The insurgency in Iraq ended when people grew tired of vying for control of the nation’s future through violence. They turned to politics instead to settle their grievances. But where the Iraqis had the advantage of a recent memory of a modern state and the collective identity it provides, the majority of Afghans have no experience of modern governance. In fact, more than half of the country is estimated to be under the age of 14 and thus, they have known nothing but near constant conflict. Instead tribal and ethnic identity have supplanted all other forms of identity.
They are certainly not unique in this regard. In many parts of the globe tribal ties and ethnicity are important or, at times, the defining aspects of a state. But the situation in Afghanistan stands out since there has been no modern form of government in the country since the 1970s, and then it dallied with it only briefly.
Afghanistan today is almost a window into the distant past, a Hobbesian world of pre-modernity where life is “nasty, brutish, and short” and a man’s right to another man’s property and life are defined by his ability to take them. And no man better embodies the recent history of Afghanistan than Mullah Omar, the father of the Taliban. He arrived on the scene in the midst of the Afghan civil war, a period of violence where life was literally nasty, brutish, and short, and imposed civic order through the strength of arms. The Taliban are an undeniably abhorrent organisation whose world views are incompatible with modern notions of human rights. But they and their ideological leader Mullah Omar also serve as a warning.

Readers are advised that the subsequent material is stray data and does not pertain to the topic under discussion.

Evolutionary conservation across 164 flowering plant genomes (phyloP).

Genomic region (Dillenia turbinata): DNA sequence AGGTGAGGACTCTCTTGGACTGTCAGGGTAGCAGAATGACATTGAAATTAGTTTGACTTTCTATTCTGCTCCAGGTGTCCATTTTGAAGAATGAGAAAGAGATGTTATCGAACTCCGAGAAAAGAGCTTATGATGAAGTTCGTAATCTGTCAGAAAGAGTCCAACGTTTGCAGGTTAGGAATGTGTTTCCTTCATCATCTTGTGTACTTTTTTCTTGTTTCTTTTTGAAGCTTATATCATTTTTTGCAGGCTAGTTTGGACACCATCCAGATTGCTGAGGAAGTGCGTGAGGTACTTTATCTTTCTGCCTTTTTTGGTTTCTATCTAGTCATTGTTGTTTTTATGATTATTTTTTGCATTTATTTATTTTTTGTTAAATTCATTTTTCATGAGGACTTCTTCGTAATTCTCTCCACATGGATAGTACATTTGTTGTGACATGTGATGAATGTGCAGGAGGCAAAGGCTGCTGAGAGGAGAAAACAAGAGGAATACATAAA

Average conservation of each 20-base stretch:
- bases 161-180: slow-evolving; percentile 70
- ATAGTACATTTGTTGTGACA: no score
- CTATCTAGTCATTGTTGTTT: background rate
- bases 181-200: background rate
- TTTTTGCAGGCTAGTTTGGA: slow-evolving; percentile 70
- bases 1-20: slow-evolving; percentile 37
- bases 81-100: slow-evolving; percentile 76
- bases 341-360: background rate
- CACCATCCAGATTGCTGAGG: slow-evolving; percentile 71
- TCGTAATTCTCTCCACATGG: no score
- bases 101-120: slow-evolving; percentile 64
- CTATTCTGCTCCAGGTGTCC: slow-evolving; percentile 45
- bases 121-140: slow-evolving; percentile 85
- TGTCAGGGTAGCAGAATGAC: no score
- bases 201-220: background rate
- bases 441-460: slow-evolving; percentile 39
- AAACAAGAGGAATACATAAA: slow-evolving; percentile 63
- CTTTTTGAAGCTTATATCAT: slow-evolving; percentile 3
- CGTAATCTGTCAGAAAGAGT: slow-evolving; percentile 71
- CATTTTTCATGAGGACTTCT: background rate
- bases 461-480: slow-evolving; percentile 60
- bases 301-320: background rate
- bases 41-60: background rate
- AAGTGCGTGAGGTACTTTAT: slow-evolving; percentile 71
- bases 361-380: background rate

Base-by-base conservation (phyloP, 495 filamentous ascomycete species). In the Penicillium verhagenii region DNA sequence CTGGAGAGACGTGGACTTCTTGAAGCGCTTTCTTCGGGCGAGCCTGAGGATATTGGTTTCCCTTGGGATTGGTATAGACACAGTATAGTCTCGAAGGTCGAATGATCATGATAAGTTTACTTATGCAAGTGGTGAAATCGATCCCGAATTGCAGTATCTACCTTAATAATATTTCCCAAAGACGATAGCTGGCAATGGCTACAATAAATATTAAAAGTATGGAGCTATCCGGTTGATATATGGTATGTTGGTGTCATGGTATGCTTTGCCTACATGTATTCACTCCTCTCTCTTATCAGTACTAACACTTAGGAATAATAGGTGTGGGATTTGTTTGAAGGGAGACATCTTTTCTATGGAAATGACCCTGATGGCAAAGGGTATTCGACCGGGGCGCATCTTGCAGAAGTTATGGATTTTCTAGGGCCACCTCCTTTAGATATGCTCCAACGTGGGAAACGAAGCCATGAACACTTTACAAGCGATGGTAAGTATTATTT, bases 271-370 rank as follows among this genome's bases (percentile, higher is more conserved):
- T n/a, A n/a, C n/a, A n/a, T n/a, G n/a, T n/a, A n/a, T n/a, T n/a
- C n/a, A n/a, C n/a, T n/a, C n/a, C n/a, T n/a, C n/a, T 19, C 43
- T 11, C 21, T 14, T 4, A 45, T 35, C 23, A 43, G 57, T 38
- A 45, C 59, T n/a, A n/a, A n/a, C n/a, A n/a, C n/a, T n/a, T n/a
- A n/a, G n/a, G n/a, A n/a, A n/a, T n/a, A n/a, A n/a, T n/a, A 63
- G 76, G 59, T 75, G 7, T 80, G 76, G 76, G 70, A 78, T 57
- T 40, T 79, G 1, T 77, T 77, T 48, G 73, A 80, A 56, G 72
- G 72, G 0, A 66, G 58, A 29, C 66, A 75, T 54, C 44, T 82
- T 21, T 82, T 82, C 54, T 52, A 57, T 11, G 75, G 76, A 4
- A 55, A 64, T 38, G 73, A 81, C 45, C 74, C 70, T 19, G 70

Several centuries of global development have been missed or lost by Afghanistan. In the absence of effective forms of governance and a lack of social and economic development, Afghanistan went backward, quickly. And its decline has had a severe impact on regional and international security. The poisonous effect that the Taliban have had on Pashtun tribal politics has focused and inflamed their nationalist sentiments, which now threatens the stability of Pakistan. Now Pakistan – as Afghanistan became before – is a safe haven for transnational terrorist groups.
But Afghanistan is only the world’s most extreme example. Despite the progress that most of the rest of the world made in the last century and the promise of even more in this one, there remain regions of the globe where our history is their present. And unless these areas are carried into the modern age, history’s bloody heritage has ways of catching up to us.
In support of Hitler’s nomination for man of the century, Elie Wiesel wrote that because of the German leader, “man is defined by what makes him inhuman”. He showed us the horrific potential of man’s hatred.
But Mullah Omar has shown us that man does not really change, and that the relative progress mankind has made in building peaceable civil societies is not irreversible. There is always is a Dark Age lurking somewhere around the corner.